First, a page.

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Sofinnova raises Europe’s largest early-stage healthcare fund with €472m

The fund has backed unicorns Ascendis Pharma, Shockwave and Actelion

By Eleanor Warnock

Antoine Papiernik

European biotech and life sciences VC Sofinnova Partners has raised its tenth flagship fund for healthcare startups in Europe, the largest focused on early-stage healthcare in Europe. 

The firm says it will deploy €472m across 15 to 20 new biopharmaceutical and medical device startups. The average cheque size will be €25m per company, but will depend on factors such as when Sofinnova enters, a spokesman confirmed. Its last flagship early-stage fund was €333m, announced in 2019

The silver lining from Covid is that there has never been more interest in investing in healthcare,says Antoine Papiernik, managing partner and chairman of Sofinnova. “Finally, we’re seeing significant growth in capital from outside Europe. Europe is being recognised for innovation.”

The firm was originally targeting a €350m fund with a €450m cap. 

Founded in 1972, Sofinnova is one of Europe’s oldest VC firms. It has offices in Paris, London and Milan. The company announced a €445m fund for late-stage healthtech companies earlier this year, and currently has €2.5bn under management.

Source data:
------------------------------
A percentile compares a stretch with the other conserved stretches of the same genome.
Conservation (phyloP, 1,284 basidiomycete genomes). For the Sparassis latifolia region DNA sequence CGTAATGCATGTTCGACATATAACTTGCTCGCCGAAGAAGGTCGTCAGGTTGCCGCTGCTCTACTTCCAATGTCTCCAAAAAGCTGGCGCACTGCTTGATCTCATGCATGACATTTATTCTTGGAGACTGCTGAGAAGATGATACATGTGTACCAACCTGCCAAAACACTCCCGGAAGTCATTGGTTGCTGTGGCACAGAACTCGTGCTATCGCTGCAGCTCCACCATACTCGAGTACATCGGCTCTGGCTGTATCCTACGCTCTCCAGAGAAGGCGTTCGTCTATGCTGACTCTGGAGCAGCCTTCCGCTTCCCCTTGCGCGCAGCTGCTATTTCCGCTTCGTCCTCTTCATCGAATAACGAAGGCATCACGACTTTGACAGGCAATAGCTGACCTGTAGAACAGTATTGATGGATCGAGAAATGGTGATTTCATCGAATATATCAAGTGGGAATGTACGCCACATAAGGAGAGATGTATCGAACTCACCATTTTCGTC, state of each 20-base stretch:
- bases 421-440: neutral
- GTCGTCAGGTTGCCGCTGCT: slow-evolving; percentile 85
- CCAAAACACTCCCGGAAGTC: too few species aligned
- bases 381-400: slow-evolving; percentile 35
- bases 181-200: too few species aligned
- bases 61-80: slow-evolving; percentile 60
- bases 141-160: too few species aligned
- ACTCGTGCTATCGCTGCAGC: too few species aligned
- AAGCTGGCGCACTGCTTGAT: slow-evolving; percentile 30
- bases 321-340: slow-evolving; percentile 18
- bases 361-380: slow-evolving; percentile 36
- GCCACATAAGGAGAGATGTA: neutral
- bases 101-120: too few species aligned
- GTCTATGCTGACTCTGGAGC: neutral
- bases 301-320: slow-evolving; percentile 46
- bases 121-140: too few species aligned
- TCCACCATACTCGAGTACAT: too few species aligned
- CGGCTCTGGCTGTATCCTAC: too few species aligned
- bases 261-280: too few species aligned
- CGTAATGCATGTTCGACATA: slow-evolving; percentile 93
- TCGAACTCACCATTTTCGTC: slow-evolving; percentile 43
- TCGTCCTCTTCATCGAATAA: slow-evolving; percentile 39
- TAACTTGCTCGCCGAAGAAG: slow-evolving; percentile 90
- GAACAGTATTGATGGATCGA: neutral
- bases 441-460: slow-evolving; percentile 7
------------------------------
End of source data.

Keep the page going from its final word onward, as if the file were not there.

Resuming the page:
Some of the notable companies from Sofinnova’s early-stage portfolio include Actelion, which sold to Johnson & Johnson in 2017 for $30bn (part of Capital II portfolio), CoreValve, which sold to Medtronic for $800m (part of Capital IV portfolio) and Danish company Ascendis, which now has a market capitalisation of $8.86bn (part of Capital V portfolio) after listing on the Nasdaq in 2015

It has also participated in notable rounds recently, including co-leading France’s largest-ever Series A, Mnemo Therapeutics’s €75m round, in June.  

Papiernik says that one of the biggest challenges remaining for European healthtech and biotech entrepreneurs is fragmented local European public markets which, he says, compared with the US, “do not have the critical mass of investors, banks and analysts that are needed to provide the strength of support that companies in this sector need over the long term”. 

“That means that at this stage, biotechs that want to find the necessary capital to support them through their growth, need to find the public investors where they already are, i.e. on the Nasdaq [stock exchange],” he says. “Not everyone is able to do that, and that self-selects a specific type of company that is set up in a way that allows it to go public and raise money on the Nasdaq to fund its long-term growth.”

Eleanor Warnock is Sifted’s commissioning editor. She tweets from @misssaxbys

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